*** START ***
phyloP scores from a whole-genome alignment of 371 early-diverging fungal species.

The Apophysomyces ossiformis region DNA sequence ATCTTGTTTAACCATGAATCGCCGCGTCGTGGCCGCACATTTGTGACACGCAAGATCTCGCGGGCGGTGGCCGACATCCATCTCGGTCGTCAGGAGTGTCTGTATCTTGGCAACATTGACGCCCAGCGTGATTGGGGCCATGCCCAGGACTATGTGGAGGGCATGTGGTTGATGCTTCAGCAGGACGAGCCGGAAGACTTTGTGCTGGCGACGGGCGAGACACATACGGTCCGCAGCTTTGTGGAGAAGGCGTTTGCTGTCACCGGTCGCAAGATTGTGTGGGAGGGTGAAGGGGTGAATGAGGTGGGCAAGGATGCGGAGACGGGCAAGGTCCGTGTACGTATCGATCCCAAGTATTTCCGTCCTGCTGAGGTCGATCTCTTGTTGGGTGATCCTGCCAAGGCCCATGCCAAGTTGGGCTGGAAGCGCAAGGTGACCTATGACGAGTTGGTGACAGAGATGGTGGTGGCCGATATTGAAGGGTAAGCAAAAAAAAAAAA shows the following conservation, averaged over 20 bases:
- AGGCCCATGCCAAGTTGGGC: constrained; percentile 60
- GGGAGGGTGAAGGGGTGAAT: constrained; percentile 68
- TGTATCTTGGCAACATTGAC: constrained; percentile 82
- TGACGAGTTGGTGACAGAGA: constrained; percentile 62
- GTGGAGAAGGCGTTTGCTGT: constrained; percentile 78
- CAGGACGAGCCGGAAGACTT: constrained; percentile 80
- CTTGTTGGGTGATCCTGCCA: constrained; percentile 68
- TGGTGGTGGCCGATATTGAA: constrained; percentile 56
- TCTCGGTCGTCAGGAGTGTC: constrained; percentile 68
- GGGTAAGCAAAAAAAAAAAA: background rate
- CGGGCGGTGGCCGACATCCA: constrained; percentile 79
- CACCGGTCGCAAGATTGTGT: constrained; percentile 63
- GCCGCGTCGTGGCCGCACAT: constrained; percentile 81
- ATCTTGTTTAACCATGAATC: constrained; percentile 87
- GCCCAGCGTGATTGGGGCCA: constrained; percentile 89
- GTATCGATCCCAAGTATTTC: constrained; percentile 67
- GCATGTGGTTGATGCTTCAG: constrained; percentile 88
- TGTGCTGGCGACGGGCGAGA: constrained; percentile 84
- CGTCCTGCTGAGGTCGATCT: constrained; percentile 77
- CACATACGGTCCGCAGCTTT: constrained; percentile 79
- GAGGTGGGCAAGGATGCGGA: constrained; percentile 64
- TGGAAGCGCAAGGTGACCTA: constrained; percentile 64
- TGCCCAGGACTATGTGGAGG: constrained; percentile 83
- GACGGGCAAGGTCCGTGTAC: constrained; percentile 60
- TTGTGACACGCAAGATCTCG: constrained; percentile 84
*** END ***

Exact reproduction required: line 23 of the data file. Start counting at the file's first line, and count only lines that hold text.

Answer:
- GAGGTGGGCAAGGATGCGGA: constrained; percentile 64